Uber CEO caught fooling around with Apple's privacy guidelines for months

Tim Cook threatened Travis Kalanick that if Uber doesn't stop its tricks, he will throw the app out of Apple's App Stores

With his win-at-any-cost mentality, Uber CEO Travis Kalanick this time went a tad too far by fooling Apple for months and now he has been caught. Kalanick had been reportedly manipulating Apple engineers without their knowledge for his benefit. To save his own company from frauds, Kalanick pulled a trick with Apple and geofenced the headquarter of the company in order to blind its engineers from pointing out the cheat codes that Uber was using in its apps, which is against Apple's privacy rules.

As reported by New York Times (NYT), the entire episode goes back to 2014's China, where Uber drivers were buying stolen iPhones, which were being erased and resold. Some fraud Uber drivers then created fake email accounts and signed up for new Uber rider accounts attached to each phone. They then requested Uber rides to themselves from those phones and accepted it in order to increase their ride numbers so that they can get the incentives the company was offering for more rides.

Uber had to stop getting fooled like this. So, Uber engineers incorporated a fingerprinting code into the iPhones, which helped them identify it and it kept them from being fooled by the Chinese tricksters. The only problem was, fingerprinting an iPhone was against Apple's privacy rules, as Tim Cook wanted to ensure that after wiping off all data from an iPhone, any data of the previous users should not remain in the device, said NYT.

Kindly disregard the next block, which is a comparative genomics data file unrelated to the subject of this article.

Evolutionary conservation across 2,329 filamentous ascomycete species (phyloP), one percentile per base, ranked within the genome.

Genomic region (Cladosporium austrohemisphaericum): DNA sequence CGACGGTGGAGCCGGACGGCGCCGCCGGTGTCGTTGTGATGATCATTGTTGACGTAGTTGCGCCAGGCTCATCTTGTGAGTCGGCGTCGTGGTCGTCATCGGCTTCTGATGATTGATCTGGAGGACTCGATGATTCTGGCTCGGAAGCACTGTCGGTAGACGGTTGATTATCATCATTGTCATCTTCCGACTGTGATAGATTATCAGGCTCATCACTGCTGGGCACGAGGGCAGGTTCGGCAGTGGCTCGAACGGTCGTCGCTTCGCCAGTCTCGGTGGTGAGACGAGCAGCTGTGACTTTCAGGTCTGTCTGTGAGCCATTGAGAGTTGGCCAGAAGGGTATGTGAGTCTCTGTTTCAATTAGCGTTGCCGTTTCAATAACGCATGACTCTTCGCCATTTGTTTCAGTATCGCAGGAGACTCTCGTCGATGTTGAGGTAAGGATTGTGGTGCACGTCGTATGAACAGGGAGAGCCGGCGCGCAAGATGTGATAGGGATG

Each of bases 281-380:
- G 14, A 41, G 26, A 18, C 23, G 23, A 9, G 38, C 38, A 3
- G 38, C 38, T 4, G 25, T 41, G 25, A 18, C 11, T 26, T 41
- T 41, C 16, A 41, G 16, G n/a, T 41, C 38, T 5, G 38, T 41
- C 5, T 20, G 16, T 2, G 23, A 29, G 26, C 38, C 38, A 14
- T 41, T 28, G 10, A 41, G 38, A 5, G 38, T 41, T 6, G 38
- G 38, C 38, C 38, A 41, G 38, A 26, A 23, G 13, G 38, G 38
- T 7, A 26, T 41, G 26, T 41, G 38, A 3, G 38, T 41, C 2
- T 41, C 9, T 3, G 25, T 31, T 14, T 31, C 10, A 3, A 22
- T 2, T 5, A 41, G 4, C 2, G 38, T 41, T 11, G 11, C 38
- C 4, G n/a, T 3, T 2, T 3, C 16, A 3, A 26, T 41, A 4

So, to avoid getting caught by Cook's company, Travis Kalanick ordered his engineers to "geofence" the headquarter of Apple in Cupertine, Calif. Geofencing practically helped Uber engineers to digitally identify the Apple employees who were reviewing Uber app on iPhones and they manipulated the code in such a way that the Apple engineers in the headquarter could not see the fingerprinting capability of the app.

However, Apple engineers outside the headquarter noticed this and reported it to the Apple boss, which prompted a quite-heated meeting between Travis Kalanick and Timothy D. Cook. This means a loss of millions of iPhone users as Uber riders and essentially the end of Uber, according to the publication.

Although Travis agreed with Tim Cook and later on, Uber released a statement saying this kind of tracking is a common practice in the industry and they certainly do track users' locations once the users delete the app.

"We absolutely do not track individual users or their location if they've deleted the app. As the New York Times story notes towards the very end, this is a typical way to prevent fraudsters from loading Uber onto a stolen phone, putting in a stolen credit card, taking an expensive ride and then wiping the phone—over and over again. Similar techniques are also used for detecting and blocking suspicious logins to protect our users' accounts. Being able to recognize known bad actors when they try to get back onto our network is an important security measure for both Uber and our users," read the statement.

Meanwhile, Uber told TechChrunch that it still uses a form of fingerprinting to detects frauds but now it has been modified to comply Apple's guidelines.